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Facebook has come a long way from the tiny website Zuckerberg created in his Harvard dorm room 13 years ago. In the last year, the social network has been criticized for the rise of fake news, which detractors argue tipped the scales in the US election toward President Donald Trump. The site has also been blamed for "filter bubbles," which some argue distort people's view of the world because mostly everything they're fed on Facebook aligns with what they already think.

"The hard part is balancing the goal of being a social media platform -- letting people communicate with each other in a wide variety of ways -- without poisoning the well," said Larry Downes, project director at the Georgetown Center for Business and Public Policy.

Facebook acknowledges that balancing act.

"Keeping people on Facebook safe is the most important thing we do. We work hard to make Facebook as safe as possible while enabling free speech," Monika Bickert, head of global policy management at Facebook, said in a statement. "This requires a lot of thought into detailed and often difficult questions, and getting it right is something we take very seriously."

Facebook fights bogus live streams with stricter rules

  Facebook fights bogus live streams with stricter rules Ever run into a Facebook Live stream that's little more than an attention grabber for something that could have been done with an ordinary post? The stricter approach is really a reflection of Facebook's ongoing attempts to get its livestreaming under control. Just as it doesn't want people broadcasting crimes on Facebook, it also doesn't want your News Feed cluttered with "live" videos that are merely attempts to stand out from the crowd. The more you can trust the quality of Facebook Live, the more likely you are to use it instead of turning to alternatives like Periscope or YouTube.

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'Nowhere near prime time'

To curb the problem, Zuckerberg said earlier this month, Facebook will add 3,000 content moderators by the end of the year -- on top of the 4,500 it already has on the job around the world. 

Experts say it's a good start. But it's only a Band-aid for the problem.

Eventually, Facebook wants software to do the work, with artificial intelligence to decide what stays and what goes before posts spread across the internet. But even Zuckerberg admits it's going to take time, saying earlier this month we shouldn't hold our breath. "That will take a period of years, though, to really reach the quality level that we want," he said.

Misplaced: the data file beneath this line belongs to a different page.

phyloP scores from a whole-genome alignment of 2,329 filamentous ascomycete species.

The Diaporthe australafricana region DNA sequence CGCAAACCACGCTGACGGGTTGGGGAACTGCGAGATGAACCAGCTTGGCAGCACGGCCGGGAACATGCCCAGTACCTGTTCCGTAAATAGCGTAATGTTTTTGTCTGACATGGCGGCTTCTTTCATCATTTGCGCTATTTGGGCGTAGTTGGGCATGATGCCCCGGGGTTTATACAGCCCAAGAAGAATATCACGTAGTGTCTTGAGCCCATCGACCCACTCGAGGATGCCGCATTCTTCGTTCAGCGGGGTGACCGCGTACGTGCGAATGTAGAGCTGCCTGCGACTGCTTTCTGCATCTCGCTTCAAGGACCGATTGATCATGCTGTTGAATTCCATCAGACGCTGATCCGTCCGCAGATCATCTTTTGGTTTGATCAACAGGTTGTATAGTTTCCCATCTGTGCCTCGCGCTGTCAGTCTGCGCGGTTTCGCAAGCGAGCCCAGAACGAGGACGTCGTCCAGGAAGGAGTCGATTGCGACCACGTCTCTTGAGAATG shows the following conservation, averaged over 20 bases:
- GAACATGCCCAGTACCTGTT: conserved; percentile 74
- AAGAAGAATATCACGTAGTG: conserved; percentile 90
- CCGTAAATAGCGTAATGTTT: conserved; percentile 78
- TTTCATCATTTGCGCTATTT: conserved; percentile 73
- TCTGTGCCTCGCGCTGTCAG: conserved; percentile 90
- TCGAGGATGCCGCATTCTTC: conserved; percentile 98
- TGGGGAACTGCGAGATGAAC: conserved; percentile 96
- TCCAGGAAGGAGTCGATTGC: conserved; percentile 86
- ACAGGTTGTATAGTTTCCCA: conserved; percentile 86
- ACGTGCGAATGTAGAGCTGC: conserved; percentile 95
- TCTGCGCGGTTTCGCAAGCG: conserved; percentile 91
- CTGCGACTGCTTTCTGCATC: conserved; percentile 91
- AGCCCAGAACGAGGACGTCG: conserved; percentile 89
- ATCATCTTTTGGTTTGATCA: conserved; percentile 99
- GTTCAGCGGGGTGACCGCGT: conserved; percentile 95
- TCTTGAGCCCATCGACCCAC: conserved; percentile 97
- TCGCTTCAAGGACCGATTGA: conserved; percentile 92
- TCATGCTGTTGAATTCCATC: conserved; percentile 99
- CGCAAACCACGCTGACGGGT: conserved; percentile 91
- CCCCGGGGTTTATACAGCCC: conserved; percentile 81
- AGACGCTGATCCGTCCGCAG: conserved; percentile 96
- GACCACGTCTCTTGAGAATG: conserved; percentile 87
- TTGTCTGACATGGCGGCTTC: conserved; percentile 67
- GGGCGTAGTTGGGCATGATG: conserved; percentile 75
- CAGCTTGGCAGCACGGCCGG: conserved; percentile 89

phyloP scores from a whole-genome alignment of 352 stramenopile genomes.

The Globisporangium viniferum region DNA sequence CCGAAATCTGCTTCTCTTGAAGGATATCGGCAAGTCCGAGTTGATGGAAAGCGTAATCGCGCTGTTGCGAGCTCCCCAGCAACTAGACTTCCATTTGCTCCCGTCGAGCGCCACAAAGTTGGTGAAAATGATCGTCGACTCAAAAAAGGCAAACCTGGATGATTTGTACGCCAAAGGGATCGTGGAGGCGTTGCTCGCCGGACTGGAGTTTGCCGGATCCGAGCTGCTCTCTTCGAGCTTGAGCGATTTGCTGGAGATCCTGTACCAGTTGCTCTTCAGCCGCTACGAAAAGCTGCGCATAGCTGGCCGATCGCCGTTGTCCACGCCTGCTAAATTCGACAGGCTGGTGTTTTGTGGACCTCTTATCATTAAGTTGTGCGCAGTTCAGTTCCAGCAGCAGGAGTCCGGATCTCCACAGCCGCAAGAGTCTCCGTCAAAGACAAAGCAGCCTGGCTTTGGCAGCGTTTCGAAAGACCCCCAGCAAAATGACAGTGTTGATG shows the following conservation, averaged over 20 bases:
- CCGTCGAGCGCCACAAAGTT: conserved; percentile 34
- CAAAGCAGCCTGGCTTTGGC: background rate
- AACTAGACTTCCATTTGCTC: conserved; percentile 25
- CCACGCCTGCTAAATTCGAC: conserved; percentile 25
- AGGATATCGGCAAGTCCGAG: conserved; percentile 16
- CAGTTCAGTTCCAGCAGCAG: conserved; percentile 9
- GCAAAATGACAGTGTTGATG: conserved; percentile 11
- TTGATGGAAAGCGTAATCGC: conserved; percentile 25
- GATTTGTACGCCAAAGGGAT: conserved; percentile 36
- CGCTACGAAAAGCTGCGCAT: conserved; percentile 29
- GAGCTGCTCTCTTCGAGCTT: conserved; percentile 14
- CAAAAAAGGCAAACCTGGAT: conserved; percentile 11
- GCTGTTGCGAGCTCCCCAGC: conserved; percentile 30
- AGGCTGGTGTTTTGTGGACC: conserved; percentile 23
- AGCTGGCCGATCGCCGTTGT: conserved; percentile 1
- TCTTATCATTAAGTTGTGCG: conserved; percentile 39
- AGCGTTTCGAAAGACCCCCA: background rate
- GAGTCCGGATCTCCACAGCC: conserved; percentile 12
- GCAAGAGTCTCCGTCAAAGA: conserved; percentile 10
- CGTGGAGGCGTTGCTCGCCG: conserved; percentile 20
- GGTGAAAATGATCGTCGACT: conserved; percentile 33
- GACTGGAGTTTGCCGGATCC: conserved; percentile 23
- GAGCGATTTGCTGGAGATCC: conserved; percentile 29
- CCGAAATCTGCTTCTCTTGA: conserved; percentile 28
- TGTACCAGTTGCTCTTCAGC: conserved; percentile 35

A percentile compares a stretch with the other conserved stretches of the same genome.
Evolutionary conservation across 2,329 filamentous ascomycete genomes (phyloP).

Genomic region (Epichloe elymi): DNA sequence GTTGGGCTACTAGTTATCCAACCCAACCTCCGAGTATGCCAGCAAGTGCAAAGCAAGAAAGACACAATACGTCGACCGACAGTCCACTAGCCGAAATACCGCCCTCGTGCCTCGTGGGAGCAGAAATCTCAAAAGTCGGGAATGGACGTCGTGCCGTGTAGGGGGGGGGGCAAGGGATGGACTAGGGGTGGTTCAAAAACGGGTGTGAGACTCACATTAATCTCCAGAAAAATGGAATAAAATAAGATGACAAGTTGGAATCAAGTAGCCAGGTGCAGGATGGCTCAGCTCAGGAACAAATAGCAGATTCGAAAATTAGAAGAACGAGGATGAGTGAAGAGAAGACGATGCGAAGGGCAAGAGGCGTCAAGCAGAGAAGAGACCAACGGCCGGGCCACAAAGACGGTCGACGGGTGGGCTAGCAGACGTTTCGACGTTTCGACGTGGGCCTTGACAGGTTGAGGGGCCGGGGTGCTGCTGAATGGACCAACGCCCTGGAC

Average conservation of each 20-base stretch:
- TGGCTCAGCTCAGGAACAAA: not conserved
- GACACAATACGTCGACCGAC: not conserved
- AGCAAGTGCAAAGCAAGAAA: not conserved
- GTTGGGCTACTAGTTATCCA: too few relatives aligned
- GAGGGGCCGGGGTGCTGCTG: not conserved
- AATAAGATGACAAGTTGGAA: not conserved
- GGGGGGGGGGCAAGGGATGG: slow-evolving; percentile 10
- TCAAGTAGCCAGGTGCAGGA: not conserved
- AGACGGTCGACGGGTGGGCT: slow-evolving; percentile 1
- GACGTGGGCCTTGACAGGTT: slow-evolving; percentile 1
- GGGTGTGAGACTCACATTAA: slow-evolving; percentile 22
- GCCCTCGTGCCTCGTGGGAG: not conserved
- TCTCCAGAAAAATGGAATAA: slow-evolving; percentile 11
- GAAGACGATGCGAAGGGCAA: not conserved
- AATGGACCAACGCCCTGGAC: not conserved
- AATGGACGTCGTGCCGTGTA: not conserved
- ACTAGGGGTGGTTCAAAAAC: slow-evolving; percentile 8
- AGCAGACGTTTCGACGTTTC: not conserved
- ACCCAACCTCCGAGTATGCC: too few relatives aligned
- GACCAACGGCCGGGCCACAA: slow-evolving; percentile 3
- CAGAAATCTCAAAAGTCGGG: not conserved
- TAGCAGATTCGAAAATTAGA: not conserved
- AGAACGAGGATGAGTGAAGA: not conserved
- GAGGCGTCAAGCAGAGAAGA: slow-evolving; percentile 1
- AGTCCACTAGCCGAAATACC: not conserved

"It would not surprise me that that we're really nowhere near prime-time level," said Jennifer King, a Ph.D candidate at the UC Berkeley School of Information. King co-taught a class on the effects of communicating on computerized platforms. "It's a really tough problem."

She should know. Before Berkeley, she worked at Yahoo from 2002 to 2004, helping moderate Yahoo Groups, which she describes as working "at the front lines of what I call the toxic waste of the internet." The software had a hard enough time identifying content in photos, King said. Videos make the problem even trickier.

Having worked on the ground to battle objectionable content, she's sympathetic to Facebook's burden in having to sort through the millions of posts. But she also said Facebook and Zuckerberg should have thought more about how people would abuse services like livestreaming.

"I don't think there's any excuse in 2017 to say 'Let's just throw it open and see what happens,'" King said. "We know what will happen. It will be bad."

Mark Zuckerberg shares the moment he was accepted into Harvard .
It's a flashback Thursday to remember for the king of Facebook.Posting on – you guessed it – Facebook, Zuckerberg shared the "flashback Thursday" entry which was filmed by his dad way back in 2003.